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Construction Jobs Hit High, Labor Shortage Still Hampering Growth: Trade Groups

Construction employment hit a 10-year high in 2018, adding 19,000 jobs last month, according to information from the Associated General Contractors of America.

An analysis from the organization found firms would have hired additional workers had they been able to locate more qualified candidates. The labor shortage, though, has hampered the industry's growth, with some calling for an extra emphasis on vocational training.

“The construction industry has added workers at nearly three times the rate of the economy as a whole, and the job gains are showing up in both residential and non-residential construction,” said Ken Simonson, the association’s chief economist. “But it is getting ever harder for contractors to find workers despite offering above-average pay and good career advancement opportunities.”

According to data from the Associated General Contractors of America (AGC), construction employment was up by 303,000 jobs this year, with the unemployment rate for the industry at an all-time low. Construction employment totaled 7,242,000, which is the highest total since May of 2008 and up 4.4% year-over-year.

In hopes it can address the shortage in qualified workers, Congress recently reauthorized a federal program aimed at supporting vocational training. Greg Sizemore, Associated Builders and Contractors (ABC) vice president of environment, health, safety and workforce development, praised the passage of the Carl D. Perkins Career and Technical Education Act in a recent statement.

“With strong support from the Trump administration, Congress has modernized and improved its flagship career education grant program to meet the evolving needs of our workforce and marketplace,” said Sizemore. “There are 500,000 jobs ready to be filled in the construction industry alone, a number which will continue to grow if we don’t join forces to expand collaboration between industry and educators and focus on effective work-based learning.”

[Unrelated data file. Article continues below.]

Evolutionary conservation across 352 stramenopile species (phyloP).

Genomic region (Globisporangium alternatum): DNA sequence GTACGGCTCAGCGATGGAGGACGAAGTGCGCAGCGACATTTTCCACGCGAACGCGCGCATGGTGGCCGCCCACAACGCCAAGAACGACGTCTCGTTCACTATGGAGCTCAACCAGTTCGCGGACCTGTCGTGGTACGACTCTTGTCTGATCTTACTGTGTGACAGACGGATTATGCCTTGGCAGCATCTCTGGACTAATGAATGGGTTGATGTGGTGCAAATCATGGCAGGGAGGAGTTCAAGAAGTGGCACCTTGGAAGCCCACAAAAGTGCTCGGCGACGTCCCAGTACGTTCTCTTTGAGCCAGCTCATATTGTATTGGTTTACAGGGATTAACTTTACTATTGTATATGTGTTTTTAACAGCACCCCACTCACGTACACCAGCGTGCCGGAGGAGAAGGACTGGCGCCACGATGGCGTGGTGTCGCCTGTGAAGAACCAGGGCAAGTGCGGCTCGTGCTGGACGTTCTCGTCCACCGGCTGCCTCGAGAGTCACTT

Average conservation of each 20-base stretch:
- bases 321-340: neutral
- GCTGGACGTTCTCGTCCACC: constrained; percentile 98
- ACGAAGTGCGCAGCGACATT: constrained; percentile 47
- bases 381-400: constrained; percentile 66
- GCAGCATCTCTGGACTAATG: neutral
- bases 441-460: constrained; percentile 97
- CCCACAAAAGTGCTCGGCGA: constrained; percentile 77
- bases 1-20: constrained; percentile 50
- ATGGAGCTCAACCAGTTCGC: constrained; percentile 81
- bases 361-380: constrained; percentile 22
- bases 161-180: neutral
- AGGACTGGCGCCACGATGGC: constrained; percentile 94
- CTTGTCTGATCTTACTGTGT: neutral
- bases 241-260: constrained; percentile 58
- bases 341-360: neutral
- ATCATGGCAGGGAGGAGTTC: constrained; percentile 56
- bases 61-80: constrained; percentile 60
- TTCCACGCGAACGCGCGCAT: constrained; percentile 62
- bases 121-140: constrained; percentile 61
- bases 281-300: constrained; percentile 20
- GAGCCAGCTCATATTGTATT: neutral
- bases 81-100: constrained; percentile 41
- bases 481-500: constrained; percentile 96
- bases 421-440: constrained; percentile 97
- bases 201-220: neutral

According to information from the ABC, the organization supports the legislation's emphasis on "employer engagement in career education." Specifically, it will give businesses the chance to have input in the job development curricula, and give local and state education officials, and educators, a chance to consult with employers "at virtually every state of planning, launching, implementing and evaluating a career education program or pathway.

It also supports "funding work-based learning at the state and local levels and through the innovation and modernization grant program." AGC Chief Executive Officer Stephen E. Sandherr said, to address the labor shortage, education officials should highlight the benefits of working in construction, such as the competitive pay and opportunities for growth.

“Making it easier to set up construction-focused school programs will help expose more students to construction as a possible career path,” said Sandherr. “Education officials can also do more to explain to students that construction pays better than most jobs, typically doesn’t require an expensive four-year degree and offers significant opportunities for advancement.”

According to information from the AGC, hourly earnings averaged $29.86 in July, up 3.2% from July of last year. As such, hourly construction earnings are 10.4% higher than the average non-farm private sector jobs.

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